I remember hearing George Carlin’s “Seven Dirty Words” monologue when I was a kid; I thought it was the funniest thing I ever heard. Today, some of the words are considered tame, but the comedy business has blown up since then.
I have them memorized. That’s from George Carlin’s Class Clown, which was my favorite album. But you’re right, back then our biggest acts were Jeff Dunham and George Wallace and they’d make $12,500 for four shows at the comedy club or $15,000 for corporates, and that was top business at the time. Comedy touring was the black sheep of the agency because income was limited.
Congratulations on your 25th anniversary – it’s quite an achievement. What opportunities existed for comedians in 1996?
It was mostly comedy clubs, corporate dates, and maybe a couple casinos and that was the extent of it. There was a point where it was only myself and Rick Greenstein, who ran the department at Gersh. In fact, there were a few days where I got stuck being his assistant and being an agent at the same time But then we grew the department to a pretty nice group by the time I left in 2007.
Didn’t comedians just drive themselves to a network of clubs across the country and it was very DIY? You’d see them on late-night TV saying, “I’ll be in Peoria this coming weekend and then Dubuque.”
The clubs were really the extent of it. There was some business in theaters, but not much. Probably around 2003 we had Dave Attell do a theater tour with Lewis Black, that was my first theater tour. I represented Dave and he co-headlined with Lewis Black and that was a big deal in the day doing small theaters.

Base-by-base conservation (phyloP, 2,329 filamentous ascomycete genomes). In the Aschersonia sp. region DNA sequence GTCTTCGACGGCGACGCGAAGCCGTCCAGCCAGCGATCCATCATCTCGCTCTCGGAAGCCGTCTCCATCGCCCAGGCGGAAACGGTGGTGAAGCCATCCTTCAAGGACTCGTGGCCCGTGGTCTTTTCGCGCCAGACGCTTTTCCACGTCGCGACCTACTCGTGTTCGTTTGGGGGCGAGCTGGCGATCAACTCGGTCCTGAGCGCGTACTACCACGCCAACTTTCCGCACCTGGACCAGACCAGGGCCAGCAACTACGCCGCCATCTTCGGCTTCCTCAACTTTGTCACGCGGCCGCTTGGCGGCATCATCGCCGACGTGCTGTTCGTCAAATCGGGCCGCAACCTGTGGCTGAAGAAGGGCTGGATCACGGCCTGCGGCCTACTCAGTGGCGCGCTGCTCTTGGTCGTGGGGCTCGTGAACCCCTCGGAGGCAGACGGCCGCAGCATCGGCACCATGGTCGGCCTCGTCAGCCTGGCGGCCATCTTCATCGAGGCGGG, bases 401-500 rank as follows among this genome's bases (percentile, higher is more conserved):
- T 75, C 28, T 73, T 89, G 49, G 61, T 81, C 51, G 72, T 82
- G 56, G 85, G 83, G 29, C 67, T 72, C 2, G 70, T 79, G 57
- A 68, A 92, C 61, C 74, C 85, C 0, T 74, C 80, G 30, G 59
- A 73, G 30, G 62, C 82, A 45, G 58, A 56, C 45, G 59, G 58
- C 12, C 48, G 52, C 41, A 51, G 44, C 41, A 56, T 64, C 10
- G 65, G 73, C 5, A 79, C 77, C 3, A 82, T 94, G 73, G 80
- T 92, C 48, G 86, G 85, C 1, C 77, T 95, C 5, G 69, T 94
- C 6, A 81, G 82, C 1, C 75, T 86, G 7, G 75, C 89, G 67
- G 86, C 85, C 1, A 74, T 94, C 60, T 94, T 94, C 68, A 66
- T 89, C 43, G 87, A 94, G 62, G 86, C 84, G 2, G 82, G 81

Did you start making the rounds at the L.A. comedy scene and going to the Laugh Factory, The Improv, The Comedy Store, etc.?
Yes, certainly in my younger years.
Did you go out every night?
I ended up going out a couple nights a week. Typically, when a client was doing something important, we’d cover it. The agent I worked for as an assistant booked a recurring show on Monday nights at The Improv, which was an urban comedy night. I would go down there and hang out with the comedians.
Gotham / GC Images – Cheeseburger, Large Fries and a Cosmopolitan
Actress Sarah Jessica Parker and Bobby Lee, one of Matt Blake’s longtime clients, filming “And Just Like That…,” the follow-up series to “Sex and the City,” in New York’s Madison Square Park on Nov. 7, 2021.
Who were some of your first clients?
Bobby Lee is a great one. He was my second client. He’s in “Sex and the City” now and he’s got a couple very successful podcasts “TigerBelly” and “Bad Friends.” I’ve worked with Gabriel Iglesias for over 20 years. When I met Gabe, he was playing comedy clubs but I knew where he could go.
What were some of your first bookings tent poles?